Until I started this posted I had not realized just how much I use and rely on my Pilot pens. I would have never described myself as a Pilot fan, but I guess this makes me one doesn’t it?

The VP remains the perfect note-taking pen. The click/retractable nib mechanism makes it perfectly suited for jotting down quick notes in a meeting or when on the go.

I purchased the 823 (review forthcoming) specifically for use in drafting my long papers, articles, and chapters. It is really perfect for that task. It holds over 2ml of ink when I use my Visconti Inkpot (review forthcoming) to fill it. The Broad nib is juicy and smooth which makes writing fun while also forcing me to slow down.

My little Brown Prera (review forthcoming) is my editing, grading, and marginalia pen. It’s super fine and smooth nib makes it perfectly fit for that purpose. It’s also a comfortable little pen.

The TWSBI was also purchased with long writing sessions in mind. Boy is it a winner! I love that thing. I use it most everyday.

My Glenmont remains a favorite especially for letter writing, but then I designed it myself, so why wouldn’t it be?

The Stipula Vedo and Levenger Plumpster have fallen off the list. I still like them quite a bit, but as my workload has changed so have my writing instrument needs. The Vedo’s nib is a bit too sharp for long writing sessions and the Plumpster lacks the ink capacity I need for lots and lots of writing.

Inks: Noodler’s Navy, Noodler’s #41 Brown, J. Herbin Poussiere de Lune

Noodler’s Navy has become my workhorse ink. It’s near-bulletproof, so I don’t have to fear for my writing’s longevity. It’s an unassuming and relatively nondescript dark blue, so it’s not at all distracting. It’s extremely well-behaved no matter what I throw at it. To me, this is the definition of workhorse. I’m seriously considering ordering a 16 ounce bottle of the stuff… maybe I should make that 32 ounces just to be on the safe side?

Noodler’s #41 Brown is a great dark brown. It’s very well-behaved and bulletproof to boot. I’m entering a phase in my writing where I need to know that it will survive the odd spill (I’ve got a story behind this, but that is for another time).#41 accomplished this goal while still being nice to look at.

I love purple inks, so it’s only right that one be on this list. Poussiere de Lune is just the ticket. I have a lot of purple inks, but this is one of my favorites. It also has a good measure of water resistance. That is a must.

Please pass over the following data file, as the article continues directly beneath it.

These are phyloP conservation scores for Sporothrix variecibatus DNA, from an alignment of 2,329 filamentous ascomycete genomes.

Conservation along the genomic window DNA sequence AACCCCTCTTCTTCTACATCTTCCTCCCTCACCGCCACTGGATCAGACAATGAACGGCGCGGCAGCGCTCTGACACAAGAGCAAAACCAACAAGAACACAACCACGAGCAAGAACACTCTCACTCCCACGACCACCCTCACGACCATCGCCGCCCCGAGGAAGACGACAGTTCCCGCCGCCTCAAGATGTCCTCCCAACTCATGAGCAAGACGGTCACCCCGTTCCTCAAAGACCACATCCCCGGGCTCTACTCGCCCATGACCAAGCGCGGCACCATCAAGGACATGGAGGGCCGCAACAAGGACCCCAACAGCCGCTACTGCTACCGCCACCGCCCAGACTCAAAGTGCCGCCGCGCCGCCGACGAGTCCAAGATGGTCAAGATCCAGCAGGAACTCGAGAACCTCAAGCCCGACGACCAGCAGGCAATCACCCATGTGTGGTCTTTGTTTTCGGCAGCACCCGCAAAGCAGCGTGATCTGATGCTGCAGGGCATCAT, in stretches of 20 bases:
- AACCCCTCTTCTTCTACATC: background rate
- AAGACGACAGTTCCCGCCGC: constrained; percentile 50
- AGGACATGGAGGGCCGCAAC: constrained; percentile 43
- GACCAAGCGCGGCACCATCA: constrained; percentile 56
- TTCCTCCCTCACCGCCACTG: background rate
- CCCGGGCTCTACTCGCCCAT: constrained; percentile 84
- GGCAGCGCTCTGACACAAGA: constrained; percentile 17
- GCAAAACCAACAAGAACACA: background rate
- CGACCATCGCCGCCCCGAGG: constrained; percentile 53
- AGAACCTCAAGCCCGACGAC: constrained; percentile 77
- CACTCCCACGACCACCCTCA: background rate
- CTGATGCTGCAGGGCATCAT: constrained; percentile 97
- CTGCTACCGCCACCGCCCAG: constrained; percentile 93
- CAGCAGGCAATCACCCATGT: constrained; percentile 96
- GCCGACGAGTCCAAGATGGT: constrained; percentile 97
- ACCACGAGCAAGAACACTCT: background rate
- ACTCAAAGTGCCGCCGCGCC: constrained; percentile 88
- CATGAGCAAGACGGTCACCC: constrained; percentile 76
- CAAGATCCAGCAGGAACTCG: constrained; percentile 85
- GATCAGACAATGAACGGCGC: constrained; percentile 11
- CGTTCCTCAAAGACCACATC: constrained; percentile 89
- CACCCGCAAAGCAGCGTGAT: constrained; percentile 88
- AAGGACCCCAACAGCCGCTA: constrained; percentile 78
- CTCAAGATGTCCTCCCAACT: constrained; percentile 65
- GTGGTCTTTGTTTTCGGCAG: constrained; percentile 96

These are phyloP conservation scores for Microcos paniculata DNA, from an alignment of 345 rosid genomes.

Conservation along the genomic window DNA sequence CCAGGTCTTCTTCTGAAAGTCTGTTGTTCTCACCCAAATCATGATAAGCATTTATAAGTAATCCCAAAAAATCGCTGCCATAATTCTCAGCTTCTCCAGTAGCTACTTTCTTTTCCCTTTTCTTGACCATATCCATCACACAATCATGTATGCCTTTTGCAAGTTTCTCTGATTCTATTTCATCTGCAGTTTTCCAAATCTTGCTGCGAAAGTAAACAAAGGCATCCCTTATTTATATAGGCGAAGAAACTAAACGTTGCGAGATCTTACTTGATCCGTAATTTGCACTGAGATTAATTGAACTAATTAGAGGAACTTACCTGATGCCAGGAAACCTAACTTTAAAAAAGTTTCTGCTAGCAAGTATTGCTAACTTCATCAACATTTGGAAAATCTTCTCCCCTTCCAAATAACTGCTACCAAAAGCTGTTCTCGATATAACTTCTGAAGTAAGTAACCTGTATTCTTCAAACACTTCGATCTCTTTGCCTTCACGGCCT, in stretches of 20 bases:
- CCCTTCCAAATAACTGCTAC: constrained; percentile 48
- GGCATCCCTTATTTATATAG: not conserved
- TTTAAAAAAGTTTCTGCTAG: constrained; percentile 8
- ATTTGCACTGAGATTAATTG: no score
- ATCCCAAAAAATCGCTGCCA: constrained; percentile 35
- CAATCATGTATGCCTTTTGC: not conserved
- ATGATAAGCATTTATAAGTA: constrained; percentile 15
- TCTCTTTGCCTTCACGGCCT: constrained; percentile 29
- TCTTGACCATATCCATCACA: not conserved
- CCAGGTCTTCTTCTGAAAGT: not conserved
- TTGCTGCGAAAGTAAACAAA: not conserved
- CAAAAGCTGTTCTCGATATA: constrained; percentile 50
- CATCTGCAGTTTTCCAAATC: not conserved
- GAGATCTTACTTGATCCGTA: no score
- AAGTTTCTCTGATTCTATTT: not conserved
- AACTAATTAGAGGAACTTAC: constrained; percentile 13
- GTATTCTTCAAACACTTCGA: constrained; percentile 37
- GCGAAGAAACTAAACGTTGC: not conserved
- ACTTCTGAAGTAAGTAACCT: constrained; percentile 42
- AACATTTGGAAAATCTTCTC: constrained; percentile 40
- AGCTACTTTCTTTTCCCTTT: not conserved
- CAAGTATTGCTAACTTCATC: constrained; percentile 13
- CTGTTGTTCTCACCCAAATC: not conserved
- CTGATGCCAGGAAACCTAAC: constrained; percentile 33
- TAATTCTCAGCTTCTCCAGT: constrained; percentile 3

Visconti Blue has fallen off the list, but I still believe it belongs in every ink collection. It is the perfect medium dark blue to me. It is exceedingly well-behaved, and it is vibrant enough to set you part from the crowd while still maintaining its professional air. The only problem for me is that it offers absolutely no water resistance. It this point, water resistance is non-negotiable.

MB Violet has fallen off this list as well. I still love it and it still holds all the sentimental value it did before, but I just don’t use it as much as I used to.

Journals: I still haven’t found “the one.” I do still use and quite like my Exacompta Basics sketchbook, but I’m not sure it is the one. I’ve tried and loved the Rhodia Webnotebook, but I haven’t had it and used it long enough to know if it is really “the one.” After I finish the Exacompta, the Webbie is going to become my dedicated journal. We’ll see what happens.

Stationery: American Stationery Business Monarch and Crane’s 90gsm Pearl White

I still use the Business Monarch as much as I did.  I’ve also developed a fondness for the Crane’s paper. Lately, I’ve been using it almost exclusively. My pens and inks love both these papers, and the papers certainly look the part.

Paper for everyday use: HP LaserJet 24lbs.

I simply cannot say enough good things about this paper. All of my pens and inks love it. It is smooth and it resists feathering and bleed through. At $9.99 per ream of 500 sheets it is quite affordable. The local big box office supply stores often run 2 for 1 specials on it, so that’s 1000 sheets for $10. That’s some of the better rates I’ve seen for good quality consistent paper. I go through a lot of this paper, and it does not break the bank. This is always a good thing when it comes to the student budget.

Staple’s Bagasse has fallen off the list. It has become a bit inconsistent, and I’m no longer a fan of its thin crispy feel and lined rule. It also bleeds like crazy.

Planner: This category is presently in flux. I had been using and loving a Quo Vadis Septanote, but I thought I’d do better with a pocket planner. This academic year I’ve switched to the Quo Vadis University. It is quite similar to the Septanote, but it’s pocket-sized. So far so good, but I still need a desk planner I love. I’m trying out the Quo Vadis Principal, but I’m not sure I like it.

Misc.: Circa Desk Punch, Rollabind discs, Large Staples Rolla Notebook

When I made my first arsenal post I speculated that the Circa punch would become a staple. Well, it has in a big big way. I was able to get one of the older versions for $30 from the Levenger Ebay Outlet. That plus Rollabind discs also from Ebay had me all set to punch and organize. Covers were and are, to some extent, an issue. Levenger covers are expensive, so I went on a search for cheap cover options.